Without getting into the music and videos there was enough to handle in the exhibition and its complex installation.
It is interesting and revealing that Nicholas Baume chose this project as his first for the ICA. In the catalogue, the design of which is as complex and inaccessible as the exhibition itself, he states that he had never met the artist when he approached him. The artist responded, oddly, that Boston held specific importance to him. Part of his work involves creating scenarios and narratives about places and periods of time. An element of the work, for example, evokes inventions about swinging London and an ersatz rock group and their identities.
Prior to this ICA show the artist had shown twice in New York galleries, in a drawing show at MoMA, and widely in Europe. So the work was out there and it is significant that Baume brought it to Boston and then Chicago.
Part of that strategy and risk taking may involve a kind of rush to judgment, the bragging rights of being the first to mount a museum show. That may work well for the ambitions of the curator, a familiar tactic, but may also undermine the interests of the artist. Truth is, even though the exhibition represents an overview of some 15 years of production it is not correct to say that it congeals into a whole. It is more the element of many diverse and independent parts that add up to a not entirely connected whole. The eclectic, naive work and primitivist expressionist manner, with mostly dark earthy colors and murky washes, strikes me as more precocious than profound. It is difficult to determine whether the sketchy rough quality of the drawing results from deliberate style or a lack of formal training. This may be an instance of a very private, largely self taught, somewhat eccentric and fragile young gay man who has been probing deeply into his darkest inner most self now being forced out into the glare of the spotlight and celebrity. There was similar discussion some time back when the Whitney mounted what were seen as premature retrospectives of Julian Schnabel and David Salle. Both of these artists have stagnated in their mature years. Robert Hughes in the Guardian has written recently on this topic with typical punch and insight.
There is the issue of art as commodity and consumerism. It subsumes big time American art making. The most successful artists have found ways to surf on that wave of bigness, financial speculation and celebrity. Significantly, Schnabelís best recent work has been as a filmmaker. It is uncanny how many successful American artists see film as their ultimate extravagance. To go Hollywood.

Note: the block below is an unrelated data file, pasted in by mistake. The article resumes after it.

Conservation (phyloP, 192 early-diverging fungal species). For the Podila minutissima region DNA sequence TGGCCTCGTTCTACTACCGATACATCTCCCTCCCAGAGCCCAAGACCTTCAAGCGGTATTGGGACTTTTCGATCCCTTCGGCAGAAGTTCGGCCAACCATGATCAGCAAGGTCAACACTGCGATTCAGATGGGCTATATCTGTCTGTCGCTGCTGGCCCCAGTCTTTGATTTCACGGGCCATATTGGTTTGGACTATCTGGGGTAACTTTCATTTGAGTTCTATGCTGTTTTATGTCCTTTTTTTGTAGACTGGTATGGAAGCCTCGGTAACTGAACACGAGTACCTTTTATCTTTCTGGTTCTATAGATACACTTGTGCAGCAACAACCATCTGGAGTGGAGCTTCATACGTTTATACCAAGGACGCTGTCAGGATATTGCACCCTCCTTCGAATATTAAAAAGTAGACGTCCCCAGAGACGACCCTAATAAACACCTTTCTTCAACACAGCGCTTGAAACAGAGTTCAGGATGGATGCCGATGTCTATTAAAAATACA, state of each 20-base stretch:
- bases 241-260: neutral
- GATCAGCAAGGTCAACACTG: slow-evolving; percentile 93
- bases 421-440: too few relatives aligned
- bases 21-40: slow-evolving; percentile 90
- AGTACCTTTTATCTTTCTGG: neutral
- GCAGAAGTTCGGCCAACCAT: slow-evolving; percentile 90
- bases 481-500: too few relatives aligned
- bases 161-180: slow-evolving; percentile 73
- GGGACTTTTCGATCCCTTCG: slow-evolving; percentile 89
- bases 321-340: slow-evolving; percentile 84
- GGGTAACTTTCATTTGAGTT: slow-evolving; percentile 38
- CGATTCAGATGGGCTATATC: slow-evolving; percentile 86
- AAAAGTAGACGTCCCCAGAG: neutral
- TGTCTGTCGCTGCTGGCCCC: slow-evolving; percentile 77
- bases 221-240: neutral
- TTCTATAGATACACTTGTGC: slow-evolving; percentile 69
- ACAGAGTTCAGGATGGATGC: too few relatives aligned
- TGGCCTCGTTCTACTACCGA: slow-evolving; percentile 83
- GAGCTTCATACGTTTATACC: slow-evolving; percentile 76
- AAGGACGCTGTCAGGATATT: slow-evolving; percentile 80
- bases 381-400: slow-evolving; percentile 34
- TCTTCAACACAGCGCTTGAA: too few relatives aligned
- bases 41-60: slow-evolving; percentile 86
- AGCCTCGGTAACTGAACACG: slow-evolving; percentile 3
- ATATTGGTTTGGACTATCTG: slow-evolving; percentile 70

But coming to grips with Althoff requires abandoning the criteria of the American paradigm. It involves discarding Americentricity and adapting a Eurocentric view. But even that is not sufficient. This work is not so much generated by European or German culture, but more specifically, that of Koln. The complex city, leveled during World War Two, is dominated by its enormous cathedral and many Romanesque churches (rebuilt after the war). It is historically catholic compared to largely Protestant Germany. To become more deeply involved with Germany art and culture is to come to realize the great diversity of its regional character. So much is truly local. In his work, for example, that Catholicism becomes an important theme. Not that the artist is a practicing church going catholic, but as is the case for many of us who have lapsed or not, the narrative and mysticism is deeply rooted. It is pervasive and inescapable.
So too, for Althoff is the richness and diversity of the German folk tradition of fairy tales, mythology and monsters. The artist is deeply involved in ways of penetrating and deploying that subculture. It pervades modern and contemporary Germanic cultures in the opera of Wagner, the literature of Herman Hesse, the obscure narrative, nationalistic themes of Anselm Kiefer and the confrontational works of Martin Kippenberger. But the difference here is Althoffís privacy and intimacy the choice of modest scale and the avoidance of the German tendency for the epic and bombastic.
Like many Germans of his generation who have been inundated to the point of being fed up and blasť about their horrific 20th century history, Althoffís work reveals a fascination with introducing characters and narratives that include figures in uniforms from the wars. There are shocking images of sinster Brown Shirts tucked here and there into the drawings. A close inspection reveals examples of brutality and mutilation or incarnations of archetypical evil. One might imagine him undergoing a Jungian analysis. Not that artists seek to be cured. The work, however, may be a manifestation of a troubled psyche.
What is fascinating about the work is its focus on the Dionysian, the dark inner side. Again, this is deeply rooted in Northern European culture for which the Gothic horror, medieval war and plague are more resonant than the clarity and logic of the Apollonian Renaissance of the South. In that sense, Althoffís work is staunchly expressionist and anti classical.
Most of all you sense that this work is very young. There is the element of the prodigy. It makes you question for how long it will sustain on raw nerve and self mutilation. Just how many rockers and poets have the luxury of making mature work? Isnít the usual tale one of tragedy and burn out? In this instance there is no coherent plan, strategy and style. No template for the future. The artist is consuming himself working on pure adrenalin. But that no tomorrow approach is precisely what gives it the critical edge of madness and daring.
Kai KeinRespekt (Kai No Respect)
The Institute of Contemporary Art Boston
May 26 to September 6
Museum of Contemporary Art Chicago
September 23 to January 16, 2005
Curated by Nicholas Baume
Catalogue, designed in collaboration with the artist, with essays by Baume, an introduction of ICA director, Jill Medvedow, Olaf Karnik, Francesco Bonami, and Diedrich Diederruchsen, as well as texts by the artist, exhibition history and bibliography, Published by Bridge House Publishing, Miami Beach, 120 Pages, illustrated, $35.